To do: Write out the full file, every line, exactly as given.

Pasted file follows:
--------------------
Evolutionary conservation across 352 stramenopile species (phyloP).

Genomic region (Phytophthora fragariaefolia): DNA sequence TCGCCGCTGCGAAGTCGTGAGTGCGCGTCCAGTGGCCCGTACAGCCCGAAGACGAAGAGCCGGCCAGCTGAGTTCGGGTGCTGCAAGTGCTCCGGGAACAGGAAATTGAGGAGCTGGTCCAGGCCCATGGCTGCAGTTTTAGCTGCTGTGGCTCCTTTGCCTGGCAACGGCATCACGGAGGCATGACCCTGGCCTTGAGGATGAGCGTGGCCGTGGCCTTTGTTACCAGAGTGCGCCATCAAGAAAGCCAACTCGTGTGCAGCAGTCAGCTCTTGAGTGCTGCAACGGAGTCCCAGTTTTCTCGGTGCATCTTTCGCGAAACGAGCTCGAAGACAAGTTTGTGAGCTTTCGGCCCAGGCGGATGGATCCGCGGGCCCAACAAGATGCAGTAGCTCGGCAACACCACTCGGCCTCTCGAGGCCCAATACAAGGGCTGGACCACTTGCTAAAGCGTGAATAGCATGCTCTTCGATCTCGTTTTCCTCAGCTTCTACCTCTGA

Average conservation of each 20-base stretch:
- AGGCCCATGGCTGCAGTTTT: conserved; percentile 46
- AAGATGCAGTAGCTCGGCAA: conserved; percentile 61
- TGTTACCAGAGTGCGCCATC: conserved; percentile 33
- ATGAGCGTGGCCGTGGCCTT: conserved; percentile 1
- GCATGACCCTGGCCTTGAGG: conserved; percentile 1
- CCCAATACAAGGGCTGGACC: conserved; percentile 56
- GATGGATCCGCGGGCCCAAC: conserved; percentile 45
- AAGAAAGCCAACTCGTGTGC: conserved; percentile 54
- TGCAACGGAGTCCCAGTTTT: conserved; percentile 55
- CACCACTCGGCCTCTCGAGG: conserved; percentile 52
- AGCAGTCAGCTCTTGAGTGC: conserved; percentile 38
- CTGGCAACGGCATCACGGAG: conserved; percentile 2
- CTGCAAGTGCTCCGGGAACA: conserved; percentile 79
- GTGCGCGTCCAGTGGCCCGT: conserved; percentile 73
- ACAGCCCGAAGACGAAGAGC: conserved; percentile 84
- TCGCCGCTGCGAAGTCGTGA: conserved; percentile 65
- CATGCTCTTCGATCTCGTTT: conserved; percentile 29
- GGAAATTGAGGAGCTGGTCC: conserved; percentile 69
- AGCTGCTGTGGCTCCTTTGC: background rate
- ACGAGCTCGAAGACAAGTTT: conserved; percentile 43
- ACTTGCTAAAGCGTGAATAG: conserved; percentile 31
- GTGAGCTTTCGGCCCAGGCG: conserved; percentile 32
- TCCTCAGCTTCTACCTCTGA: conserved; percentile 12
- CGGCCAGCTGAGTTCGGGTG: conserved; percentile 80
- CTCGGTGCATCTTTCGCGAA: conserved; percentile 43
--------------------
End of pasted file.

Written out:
Evolutionary conservation across 352 stramenopile species (phyloP).

Genomic region (Phytophthora fragariaefolia): DNA sequence TCGCCGCTGCGAAGTCGTGAGTGCGCGTCCAGTGGCCCGTACAGCCCGAAGACGAAGAGCCGGCCAGCTGAGTTCGGGTGCTGCAAGTGCTCCGGGAACAGGAAATTGAGGAGCTGGTCCAGGCCCATGGCTGCAGTTTTAGCTGCTGTGGCTCCTTTGCCTGGCAACGGCATCACGGAGGCATGACCCTGGCCTTGAGGATGAGCGTGGCCGTGGCCTTTGTTACCAGAGTGCGCCATCAAGAAAGCCAACTCGTGTGCAGCAGTCAGCTCTTGAGTGCTGCAACGGAGTCCCAGTTTTCTCGGTGCATCTTTCGCGAAACGAGCTCGAAGACAAGTTTGTGAGCTTTCGGCCCAGGCGGATGGATCCGCGGGCCCAACAAGATGCAGTAGCTCGGCAACACCACTCGGCCTCTCGAGGCCCAATACAAGGGCTGGACCACTTGCTAAAGCGTGAATAGCATGCTCTTCGATCTCGTTTTCCTCAGCTTCTACCTCTGA

Average conservation of each 20-base stretch:
- AGGCCCATGGCTGCAGTTTT: conserved; percentile 46
- AAGATGCAGTAGCTCGGCAA: conserved; percentile 61
- TGTTACCAGAGTGCGCCATC: conserved; percentile 33
- ATGAGCGTGGCCGTGGCCTT: conserved; percentile 1
- GCATGACCCTGGCCTTGAGG: conserved; percentile 1
- CCCAATACAAGGGCTGGACC: conserved; percentile 56
- GATGGATCCGCGGGCCCAAC: conserved; percentile 45
- AAGAAAGCCAACTCGTGTGC: conserved; percentile 54
- TGCAACGGAGTCCCAGTTTT: conserved; percentile 55
- CACCACTCGGCCTCTCGAGG: conserved; percentile 52
- AGCAGTCAGCTCTTGAGTGC: conserved; percentile 38
- CTGGCAACGGCATCACGGAG: conserved; percentile 2
- CTGCAAGTGCTCCGGGAACA: conserved; percentile 79
- GTGCGCGTCCAGTGGCCCGT: conserved; percentile 73
- ACAGCCCGAAGACGAAGAGC: conserved; percentile 84
- TCGCCGCTGCGAAGTCGTGA: conserved; percentile 65
- CATGCTCTTCGATCTCGTTT: conserved; percentile 29
- GGAAATTGAGGAGCTGGTCC: conserved; percentile 69
- AGCTGCTGTGGCTCCTTTGC: background rate
- ACGAGCTCGAAGACAAGTTT: conserved; percentile 43
- ACTTGCTAAAGCGTGAATAG: conserved; percentile 31
- GTGAGCTTTCGGCCCAGGCG: conserved; percentile 32
- TCCTCAGCTTCTACCTCTGA: conserved; percentile 12
- CGGCCAGCTGAGTTCGGGTG: conserved; percentile 80
- CTCGGTGCATCTTTCGCGAA: conserved; percentile 43